2014 Kawasaki Teryx 800 Ride Review

kawasaki_teryx_CP20182I’m really excited to be able to tell you what I think of Kawasaki’s new-from-the-ground-up Teryx in our new-from-the-ground-up UTV-specific website. As one of a few dozen members of the media that was invited to the legendary Hatfield McCoy Trails system, I got to properly test the machine on a 2-day point-to-point 100 mile journey.

As time and miles progressed while traversing the Appalachian Mountains, the more I appreciated the effort that went into the machine and the ride intro. So much so that I believe several people at Kawasaki, along with myself, just may consider the Teryx as one of Kawasaki’s best products in the company’s history! With that, let there be no side bar slot in an ATV-website for Kawasaki’s flagship UTV. Welcome to UTV Scene.com, where we’re proud to showcase Kawasaki’s hot-new Teryx front and center in a site devoted to UTVs and nothing but UTVs!

And now let’s get started on why I like the Teryx so much….

kawasaki_teryxKRF800CEF_GRN_70139_Warm_Flair_Detail_Engine and Drive Train
First off get it out of your head, this machine is so far from the original 2008 Teryx 750 that it could almost be called something else. In fact that may be the one and only thing I would change about the machine. I’m not in love with the name but boy did they get the important stuff right.

I’ll start with my favorite upgrade, the Teryx’s engine. It’s a throaty fast-revving high-performance V-twin 789cc engine with high-flow four-valve cylinder heads and digital fuel-injection, which offers excellent throttle response and automatically adjusts for changes in temperature and elevation for optimum performance in a wide range of environments.

Trust me this baby performs. It churns out fun, usable power that seems effortless.. Up from 749cc, the new engine makes 26% more power and 12% more torque over last year’s model. The power comes on strong down low where you need it. Mashing the pedal to get over obstacles, up hills, through mud and over rocks is a blast. The exhaust has a distinctive powerful sound that is downright addictive. I never pulled a trailer or ripped a stump out of the ground with the machine, but I got the impression that it would yank anything it was told to.

kawasaki_teryx14_KRF800C_GRN_Front_End_RKawasaki optimized the camshaft profiles, revised the Teryx exhaust headers and increased the compression from the old model, this allowed the Teryx to consistently deliver effortless power. And yet the added torque hasn’t upset the Teryx’s super smooth character in the least, as its 90-degree V-twin design retains perfect primary balance to help keep things comfortable for the driver and passenger during long off-road treks. And all this added power is actually more fuel efficient than the old engine. I was on the gas a lot during those 100 miles and used less than five gallons. By the way the Teryx holds 7.9 gallons of fuel.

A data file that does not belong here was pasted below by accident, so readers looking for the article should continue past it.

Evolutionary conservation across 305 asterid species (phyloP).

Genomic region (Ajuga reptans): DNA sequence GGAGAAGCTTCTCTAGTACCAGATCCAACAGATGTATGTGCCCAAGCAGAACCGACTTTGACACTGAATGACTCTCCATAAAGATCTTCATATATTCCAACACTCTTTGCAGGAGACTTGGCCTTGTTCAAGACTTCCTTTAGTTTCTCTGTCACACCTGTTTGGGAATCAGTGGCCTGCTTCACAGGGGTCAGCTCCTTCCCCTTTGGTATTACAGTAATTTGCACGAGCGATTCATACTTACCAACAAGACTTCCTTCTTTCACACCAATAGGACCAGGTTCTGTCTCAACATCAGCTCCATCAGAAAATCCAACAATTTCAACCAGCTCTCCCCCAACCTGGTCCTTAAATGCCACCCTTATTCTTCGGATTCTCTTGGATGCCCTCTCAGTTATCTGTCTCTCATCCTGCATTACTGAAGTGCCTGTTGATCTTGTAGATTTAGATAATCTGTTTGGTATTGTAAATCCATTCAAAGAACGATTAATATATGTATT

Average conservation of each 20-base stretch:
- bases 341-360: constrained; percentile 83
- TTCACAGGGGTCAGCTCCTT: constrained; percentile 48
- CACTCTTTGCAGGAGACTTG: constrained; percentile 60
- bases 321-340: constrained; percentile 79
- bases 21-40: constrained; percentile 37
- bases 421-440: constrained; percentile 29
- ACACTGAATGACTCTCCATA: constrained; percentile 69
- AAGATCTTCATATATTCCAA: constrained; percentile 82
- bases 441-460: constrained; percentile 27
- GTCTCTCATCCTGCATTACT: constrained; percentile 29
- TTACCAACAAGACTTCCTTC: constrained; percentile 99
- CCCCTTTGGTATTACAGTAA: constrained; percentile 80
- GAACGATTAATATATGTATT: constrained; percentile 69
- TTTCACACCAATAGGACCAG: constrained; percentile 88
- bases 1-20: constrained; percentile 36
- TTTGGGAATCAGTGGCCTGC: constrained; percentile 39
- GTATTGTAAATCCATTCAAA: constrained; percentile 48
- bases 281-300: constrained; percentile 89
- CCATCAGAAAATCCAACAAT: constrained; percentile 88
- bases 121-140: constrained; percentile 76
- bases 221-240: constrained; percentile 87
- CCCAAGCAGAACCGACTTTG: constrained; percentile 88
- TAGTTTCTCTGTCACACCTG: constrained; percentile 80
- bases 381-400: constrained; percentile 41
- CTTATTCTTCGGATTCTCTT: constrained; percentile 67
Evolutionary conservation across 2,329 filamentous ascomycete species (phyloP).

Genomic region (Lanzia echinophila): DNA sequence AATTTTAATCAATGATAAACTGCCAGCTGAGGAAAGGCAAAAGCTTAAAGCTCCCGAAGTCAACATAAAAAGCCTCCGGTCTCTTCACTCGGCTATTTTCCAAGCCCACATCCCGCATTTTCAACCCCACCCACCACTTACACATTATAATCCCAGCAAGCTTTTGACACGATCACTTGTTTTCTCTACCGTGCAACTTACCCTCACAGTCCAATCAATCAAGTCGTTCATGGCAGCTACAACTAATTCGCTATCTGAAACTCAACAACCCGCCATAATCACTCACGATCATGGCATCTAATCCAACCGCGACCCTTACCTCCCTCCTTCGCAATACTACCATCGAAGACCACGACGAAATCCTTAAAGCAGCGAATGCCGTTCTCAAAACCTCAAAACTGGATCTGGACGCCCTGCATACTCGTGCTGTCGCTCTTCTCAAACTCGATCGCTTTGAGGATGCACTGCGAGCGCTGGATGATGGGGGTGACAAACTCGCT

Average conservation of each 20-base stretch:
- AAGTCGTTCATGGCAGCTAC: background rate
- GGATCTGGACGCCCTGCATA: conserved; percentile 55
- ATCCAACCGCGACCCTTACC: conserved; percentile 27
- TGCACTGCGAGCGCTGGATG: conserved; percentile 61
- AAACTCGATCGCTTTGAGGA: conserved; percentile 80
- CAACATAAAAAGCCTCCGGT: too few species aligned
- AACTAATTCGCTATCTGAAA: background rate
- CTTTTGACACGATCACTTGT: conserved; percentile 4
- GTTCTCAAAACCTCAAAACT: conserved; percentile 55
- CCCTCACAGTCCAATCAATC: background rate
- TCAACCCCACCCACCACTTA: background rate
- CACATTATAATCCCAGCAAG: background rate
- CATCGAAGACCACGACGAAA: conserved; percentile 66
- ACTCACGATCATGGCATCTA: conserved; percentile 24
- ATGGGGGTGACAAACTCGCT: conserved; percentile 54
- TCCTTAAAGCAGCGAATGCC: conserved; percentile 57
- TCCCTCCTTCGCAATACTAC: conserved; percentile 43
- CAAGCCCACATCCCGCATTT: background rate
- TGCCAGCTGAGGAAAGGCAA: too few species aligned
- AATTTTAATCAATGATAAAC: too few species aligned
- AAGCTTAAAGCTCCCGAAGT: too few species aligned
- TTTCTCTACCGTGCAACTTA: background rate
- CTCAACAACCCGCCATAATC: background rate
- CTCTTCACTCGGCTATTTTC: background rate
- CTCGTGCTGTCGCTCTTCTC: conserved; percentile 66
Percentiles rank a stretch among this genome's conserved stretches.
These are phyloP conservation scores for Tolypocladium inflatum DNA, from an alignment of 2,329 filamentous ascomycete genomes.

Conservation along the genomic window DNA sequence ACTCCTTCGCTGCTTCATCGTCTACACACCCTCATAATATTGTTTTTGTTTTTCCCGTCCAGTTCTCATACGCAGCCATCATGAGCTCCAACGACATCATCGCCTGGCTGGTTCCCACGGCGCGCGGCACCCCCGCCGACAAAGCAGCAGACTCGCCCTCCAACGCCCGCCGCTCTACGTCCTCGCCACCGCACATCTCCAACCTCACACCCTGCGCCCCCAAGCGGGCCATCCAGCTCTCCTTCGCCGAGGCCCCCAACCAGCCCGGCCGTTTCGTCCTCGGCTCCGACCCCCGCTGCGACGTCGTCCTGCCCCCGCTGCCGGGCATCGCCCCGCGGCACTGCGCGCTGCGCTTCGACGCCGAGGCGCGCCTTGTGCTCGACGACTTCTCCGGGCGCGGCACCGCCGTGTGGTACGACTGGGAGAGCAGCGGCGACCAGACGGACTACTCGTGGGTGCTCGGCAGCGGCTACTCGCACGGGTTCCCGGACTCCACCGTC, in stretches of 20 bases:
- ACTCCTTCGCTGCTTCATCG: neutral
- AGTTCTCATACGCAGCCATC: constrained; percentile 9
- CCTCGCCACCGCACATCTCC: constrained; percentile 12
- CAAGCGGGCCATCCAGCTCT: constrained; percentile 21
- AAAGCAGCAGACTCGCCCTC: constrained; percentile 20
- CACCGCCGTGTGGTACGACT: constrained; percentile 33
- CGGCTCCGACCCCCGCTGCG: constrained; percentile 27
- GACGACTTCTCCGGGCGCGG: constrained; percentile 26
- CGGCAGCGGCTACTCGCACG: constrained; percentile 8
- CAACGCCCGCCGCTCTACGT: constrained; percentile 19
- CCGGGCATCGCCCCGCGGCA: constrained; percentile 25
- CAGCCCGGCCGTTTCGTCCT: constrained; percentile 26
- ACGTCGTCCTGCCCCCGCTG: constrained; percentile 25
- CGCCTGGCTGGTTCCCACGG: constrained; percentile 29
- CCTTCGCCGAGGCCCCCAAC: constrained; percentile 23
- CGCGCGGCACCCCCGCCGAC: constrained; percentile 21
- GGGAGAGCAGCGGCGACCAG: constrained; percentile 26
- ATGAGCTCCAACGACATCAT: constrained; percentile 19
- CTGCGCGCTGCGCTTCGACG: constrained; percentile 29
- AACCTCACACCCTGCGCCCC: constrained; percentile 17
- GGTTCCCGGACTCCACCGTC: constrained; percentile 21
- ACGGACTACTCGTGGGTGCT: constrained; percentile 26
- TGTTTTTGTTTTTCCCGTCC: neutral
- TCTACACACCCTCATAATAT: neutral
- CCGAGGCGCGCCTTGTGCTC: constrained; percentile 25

Routing all that torque and power to the ground is done with the a old stand by CVT, Continuously Variable Transmission, a centrifugal clutch assembly and a three-mode electronically selectable 4WD system that features instant access to 2WD, 4WD and 4WD+Front Differential Lock modes for optimum gearing and traction simply by rotating a dash-mounted switch. Clutching offered instantaneous acceleration and not once did I feel any hint of slippage, even after traversing deep water crossings. The CVT is well-known for its quick response and direct engine “feel” in sportier riding situations, and its unique engine braking capability can increase driver confidence on descents, while turning and in rough conditions. So whether it’s climbing a rocky uphill trail, negotiating a wet stream bed, hauling lumber for fixing fences on the farm, or just plain hauling down a wide-open two-track trail, the Teryx has an ideal drive train mode to handle it.

kawasaki_teryxWave1_John_Tweaked_ KW1A6415Electronic Power Steering (EPS)
I was impressed with how precise Kawasaki was in the steering department. At low speeds you can steer the machine with one finger, it’s that easy, but as speeds increase steering is tightened up and the EPS system offers damping like a steering stabilizer would. This is very helpful when your battling rocks at higher speeds, so steering kickback and bump-steer is greatly reduced. The Showa-built system eliminates the need for a power-steering pump, it gets its assistance electronically from the battery so your steering isn’t going to rob the engine the slightest. And it is only active when the engine is running, so there’s never any battery drain. I fell in love with how well the machine handled and steered. Kawasaki’s EPS system is pretty slick. Speed and torque sensors determine the amount of steering assistance you feel at the wheel. A lot at low speeds and less at higher speeds, just like a state-of-the-art sports car.


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